ANN: …and, also, it implied that sort of cutesy, self-deprecation in a way, maybe. Anyway, it was a mouthful and when I said “Mother Feather” for the first time, by accident, or maybe not by accident, when it came out of my mouth, it just was such a moment of inspiration. The name sparked the concept, completely, in my brain. It was sort of this embodiment through my mouth of this enormous sense of possibility. It happened as I was leaving the city to go on this weekend trip out of the city; a much needed little rest. And I said “Mother Feather” and it just got me thinking, and I sort of had this time in nature to meditate on what Mother Feather was; who it could be… and it just was this thing that was the match, you know.
MD: You’ve also described your performances alongside Lizzie as empowering in a feminist context, so do you hope that your music and general aesthetic proves to be a liberating experience for others too, both female and male listeners?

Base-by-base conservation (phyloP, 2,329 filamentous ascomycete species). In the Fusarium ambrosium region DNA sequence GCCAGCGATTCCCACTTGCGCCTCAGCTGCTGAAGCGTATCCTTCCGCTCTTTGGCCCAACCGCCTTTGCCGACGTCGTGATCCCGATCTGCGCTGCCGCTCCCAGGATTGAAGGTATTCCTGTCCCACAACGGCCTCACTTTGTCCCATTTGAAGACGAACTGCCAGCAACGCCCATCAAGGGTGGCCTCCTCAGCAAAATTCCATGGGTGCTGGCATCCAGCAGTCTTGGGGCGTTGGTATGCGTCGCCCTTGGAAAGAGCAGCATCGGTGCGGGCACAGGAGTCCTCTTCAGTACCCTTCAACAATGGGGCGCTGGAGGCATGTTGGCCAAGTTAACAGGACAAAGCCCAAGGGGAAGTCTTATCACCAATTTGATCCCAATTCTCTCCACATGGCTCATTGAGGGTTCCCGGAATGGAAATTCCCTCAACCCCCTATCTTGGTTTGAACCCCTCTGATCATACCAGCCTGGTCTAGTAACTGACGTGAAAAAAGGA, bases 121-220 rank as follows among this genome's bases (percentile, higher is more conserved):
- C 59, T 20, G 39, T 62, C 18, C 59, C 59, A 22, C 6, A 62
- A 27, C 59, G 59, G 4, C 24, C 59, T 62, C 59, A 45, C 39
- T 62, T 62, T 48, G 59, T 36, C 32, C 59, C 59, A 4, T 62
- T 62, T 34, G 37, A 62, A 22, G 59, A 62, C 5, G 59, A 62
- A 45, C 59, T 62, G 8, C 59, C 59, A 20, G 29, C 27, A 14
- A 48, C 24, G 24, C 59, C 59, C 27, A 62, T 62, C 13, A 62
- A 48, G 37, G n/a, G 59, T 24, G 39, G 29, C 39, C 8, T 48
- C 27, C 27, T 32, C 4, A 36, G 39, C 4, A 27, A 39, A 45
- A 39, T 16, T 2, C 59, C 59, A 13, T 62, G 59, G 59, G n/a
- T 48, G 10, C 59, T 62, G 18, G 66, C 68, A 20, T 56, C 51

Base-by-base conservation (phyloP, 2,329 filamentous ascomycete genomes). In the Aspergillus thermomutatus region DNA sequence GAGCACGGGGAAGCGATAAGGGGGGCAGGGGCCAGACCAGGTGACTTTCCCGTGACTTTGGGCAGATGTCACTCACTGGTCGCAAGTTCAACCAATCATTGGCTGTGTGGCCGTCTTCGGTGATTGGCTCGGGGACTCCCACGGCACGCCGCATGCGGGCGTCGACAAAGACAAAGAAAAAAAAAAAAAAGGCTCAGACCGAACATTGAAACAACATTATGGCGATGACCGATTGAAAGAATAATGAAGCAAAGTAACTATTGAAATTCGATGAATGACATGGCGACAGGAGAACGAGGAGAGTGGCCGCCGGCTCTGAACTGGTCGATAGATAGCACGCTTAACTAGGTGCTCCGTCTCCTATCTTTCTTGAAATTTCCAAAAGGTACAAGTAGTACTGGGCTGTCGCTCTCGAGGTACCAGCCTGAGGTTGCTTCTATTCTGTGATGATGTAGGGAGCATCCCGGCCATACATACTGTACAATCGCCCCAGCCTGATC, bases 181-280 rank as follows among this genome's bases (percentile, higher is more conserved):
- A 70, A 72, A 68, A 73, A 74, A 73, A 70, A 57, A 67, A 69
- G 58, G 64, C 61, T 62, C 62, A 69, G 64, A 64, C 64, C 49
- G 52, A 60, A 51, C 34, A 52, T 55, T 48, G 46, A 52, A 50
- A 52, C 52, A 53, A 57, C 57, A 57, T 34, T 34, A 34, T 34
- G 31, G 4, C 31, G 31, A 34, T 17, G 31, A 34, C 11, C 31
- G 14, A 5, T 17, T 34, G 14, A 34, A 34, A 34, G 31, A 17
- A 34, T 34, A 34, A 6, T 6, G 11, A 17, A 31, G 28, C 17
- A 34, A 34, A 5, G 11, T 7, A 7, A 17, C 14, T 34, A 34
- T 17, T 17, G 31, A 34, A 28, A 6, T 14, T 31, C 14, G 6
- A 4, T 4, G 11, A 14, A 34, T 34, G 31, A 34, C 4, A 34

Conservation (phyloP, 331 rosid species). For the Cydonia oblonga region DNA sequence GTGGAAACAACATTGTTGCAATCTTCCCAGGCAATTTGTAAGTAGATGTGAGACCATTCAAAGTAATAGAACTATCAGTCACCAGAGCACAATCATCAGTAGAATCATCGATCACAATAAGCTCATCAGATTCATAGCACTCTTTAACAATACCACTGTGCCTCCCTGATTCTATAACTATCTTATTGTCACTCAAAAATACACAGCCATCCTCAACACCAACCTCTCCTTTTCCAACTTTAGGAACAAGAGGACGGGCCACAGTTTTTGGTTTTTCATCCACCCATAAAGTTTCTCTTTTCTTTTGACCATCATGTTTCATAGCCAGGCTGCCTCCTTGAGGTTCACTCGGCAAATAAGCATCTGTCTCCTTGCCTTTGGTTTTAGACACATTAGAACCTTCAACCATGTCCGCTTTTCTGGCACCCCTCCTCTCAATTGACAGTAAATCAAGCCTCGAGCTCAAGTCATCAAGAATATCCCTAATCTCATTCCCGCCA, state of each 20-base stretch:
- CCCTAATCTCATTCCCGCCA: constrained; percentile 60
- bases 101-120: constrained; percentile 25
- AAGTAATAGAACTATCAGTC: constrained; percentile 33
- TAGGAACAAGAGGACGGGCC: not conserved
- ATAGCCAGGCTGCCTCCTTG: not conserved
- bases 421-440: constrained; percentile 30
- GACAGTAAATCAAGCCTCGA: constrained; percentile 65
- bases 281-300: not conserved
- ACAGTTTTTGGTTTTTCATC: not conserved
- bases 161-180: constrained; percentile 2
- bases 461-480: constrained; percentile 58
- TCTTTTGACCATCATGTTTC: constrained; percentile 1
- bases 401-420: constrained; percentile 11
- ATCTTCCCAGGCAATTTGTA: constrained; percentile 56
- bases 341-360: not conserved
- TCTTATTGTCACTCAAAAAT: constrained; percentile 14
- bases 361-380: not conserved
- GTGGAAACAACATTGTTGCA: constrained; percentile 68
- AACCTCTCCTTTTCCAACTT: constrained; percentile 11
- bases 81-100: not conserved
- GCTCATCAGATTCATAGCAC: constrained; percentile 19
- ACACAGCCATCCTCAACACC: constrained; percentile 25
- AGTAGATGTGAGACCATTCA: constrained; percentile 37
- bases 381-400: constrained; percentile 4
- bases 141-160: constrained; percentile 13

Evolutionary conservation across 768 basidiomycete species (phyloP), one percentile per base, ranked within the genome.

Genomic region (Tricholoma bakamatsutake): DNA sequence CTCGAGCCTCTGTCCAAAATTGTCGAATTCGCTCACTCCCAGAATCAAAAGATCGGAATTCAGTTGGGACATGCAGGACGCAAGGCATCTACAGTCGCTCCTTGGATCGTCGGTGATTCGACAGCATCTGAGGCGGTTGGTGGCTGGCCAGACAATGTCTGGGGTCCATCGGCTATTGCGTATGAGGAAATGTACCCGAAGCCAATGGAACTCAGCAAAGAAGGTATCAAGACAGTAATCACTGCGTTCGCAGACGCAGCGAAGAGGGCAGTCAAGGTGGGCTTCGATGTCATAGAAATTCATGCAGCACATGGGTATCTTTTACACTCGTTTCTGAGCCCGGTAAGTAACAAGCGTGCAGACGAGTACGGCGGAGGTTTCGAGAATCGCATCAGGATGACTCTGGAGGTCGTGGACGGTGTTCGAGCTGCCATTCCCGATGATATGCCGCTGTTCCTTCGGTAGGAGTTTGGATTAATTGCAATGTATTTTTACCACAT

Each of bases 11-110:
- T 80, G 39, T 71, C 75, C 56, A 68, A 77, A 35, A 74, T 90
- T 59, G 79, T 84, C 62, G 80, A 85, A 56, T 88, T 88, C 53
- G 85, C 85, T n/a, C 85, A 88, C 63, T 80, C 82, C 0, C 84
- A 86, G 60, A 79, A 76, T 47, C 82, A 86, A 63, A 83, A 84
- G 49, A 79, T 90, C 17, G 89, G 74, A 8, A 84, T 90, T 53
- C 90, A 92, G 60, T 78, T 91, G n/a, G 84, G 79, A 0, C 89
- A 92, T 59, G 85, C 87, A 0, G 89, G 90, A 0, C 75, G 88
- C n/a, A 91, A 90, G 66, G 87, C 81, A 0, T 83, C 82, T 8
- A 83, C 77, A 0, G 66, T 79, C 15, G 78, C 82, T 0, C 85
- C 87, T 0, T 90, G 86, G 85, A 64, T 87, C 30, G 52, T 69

ANN: Oh, of course, of course. I mean, Mother Feather is for everyone, but I think Mother Feather also… I don’t know… I want to make myself proud as a woman and I want to make my nieces proud. I have two young nieces and I think this is all tied in together. I think that there’s something really powerful about seeing two women onstage, supporting each other, rooting for each other, but, also, I need Lizzie; I need her friendship. Of course, I need the other guys in the band but there’s something about a female friendship that I think is fabulous to also witness. And, yeah, it’s selfish in a way – I want her in my band because she makes me feel safe and supported. I think it’s an opportunity to see women lifting each other up.
MD: And witnessing that can be empowering for other people.
ANN: Yeah, that’s for everyone; that’s something that men need to see too… or should see. And that’s something that men should root for as well. So, yeah, it’s for everyone.